University of Oregon
Erb Memorial Union (EMU)
1395 University St, Eugene, OR 97403
A lecture by Fr. Anselm Ramelow, OP (Dominican School of Philosophy and Theology, Berkeley).
Modern people, including believers, can be embarrassed by miracles, fearing to be accused of superstition or unwarranted credulity. Can it ever be rational to believe in miracles? In order to answer this question and the skeptical objections that have been raised, we will consider the fundamental principles at work: What are miracles? Can they violate laws of nature? How can we know that they have occurred? What do they tell us about God, about the world and ourselves? How about miracle claims in other religions?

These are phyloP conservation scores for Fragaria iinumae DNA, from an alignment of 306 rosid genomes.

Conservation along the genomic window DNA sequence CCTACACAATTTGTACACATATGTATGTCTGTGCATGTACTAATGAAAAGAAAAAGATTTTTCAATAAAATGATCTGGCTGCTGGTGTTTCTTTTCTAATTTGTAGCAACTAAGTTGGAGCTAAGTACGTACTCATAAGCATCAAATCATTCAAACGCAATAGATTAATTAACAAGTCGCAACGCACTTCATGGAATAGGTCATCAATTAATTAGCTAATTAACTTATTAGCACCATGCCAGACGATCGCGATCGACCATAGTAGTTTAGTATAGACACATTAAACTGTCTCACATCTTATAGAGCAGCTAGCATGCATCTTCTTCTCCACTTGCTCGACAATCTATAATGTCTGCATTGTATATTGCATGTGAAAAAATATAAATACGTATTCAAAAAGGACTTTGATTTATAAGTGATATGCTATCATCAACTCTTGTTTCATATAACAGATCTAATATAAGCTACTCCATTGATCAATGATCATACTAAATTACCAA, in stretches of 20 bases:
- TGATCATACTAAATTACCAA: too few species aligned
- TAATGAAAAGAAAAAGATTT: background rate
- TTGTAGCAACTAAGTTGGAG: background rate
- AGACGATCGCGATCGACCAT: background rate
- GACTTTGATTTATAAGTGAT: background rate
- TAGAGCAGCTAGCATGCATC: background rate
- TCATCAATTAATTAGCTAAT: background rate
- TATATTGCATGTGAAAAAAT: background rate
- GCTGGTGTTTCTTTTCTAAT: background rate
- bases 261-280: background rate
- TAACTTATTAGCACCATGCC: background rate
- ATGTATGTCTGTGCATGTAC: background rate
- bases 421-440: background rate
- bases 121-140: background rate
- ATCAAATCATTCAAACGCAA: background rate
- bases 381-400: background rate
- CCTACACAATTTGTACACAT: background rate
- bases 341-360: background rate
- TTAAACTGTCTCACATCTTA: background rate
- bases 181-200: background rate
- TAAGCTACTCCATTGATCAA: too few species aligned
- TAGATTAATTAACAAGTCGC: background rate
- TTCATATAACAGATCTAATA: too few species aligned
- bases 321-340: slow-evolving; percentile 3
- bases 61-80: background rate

About the Speaker:
Anselm Ramelow is a Catholic priest in the Order of Preachers. He is professor of philosophy at the Dominican School of Philosophy and Theology in Berkeley and currently the chair of the philosophy department. He obtained his doctorate under Robert Spaemann in Munich on Leibniz and the Spanish Jesuits (Gott, Freiheit, Weltenwahl, 1997) and did theological work on George Lindbeck and the question of a Thomist philosophy and theology of language (Beyond Modernism? George Lindbeck and the Linguistic Turn in Theology, 2005). He contributed articles to the Historisches Wörterbuch der Philosophy and essays on topics at the intersection of philosophy and theology, as well as a translation and commentary on part of Aquinas’ De veritate. He continues to work on questions of free will, philosophy of religion (miracles, existence and nature of God) and philosophical aesthetics.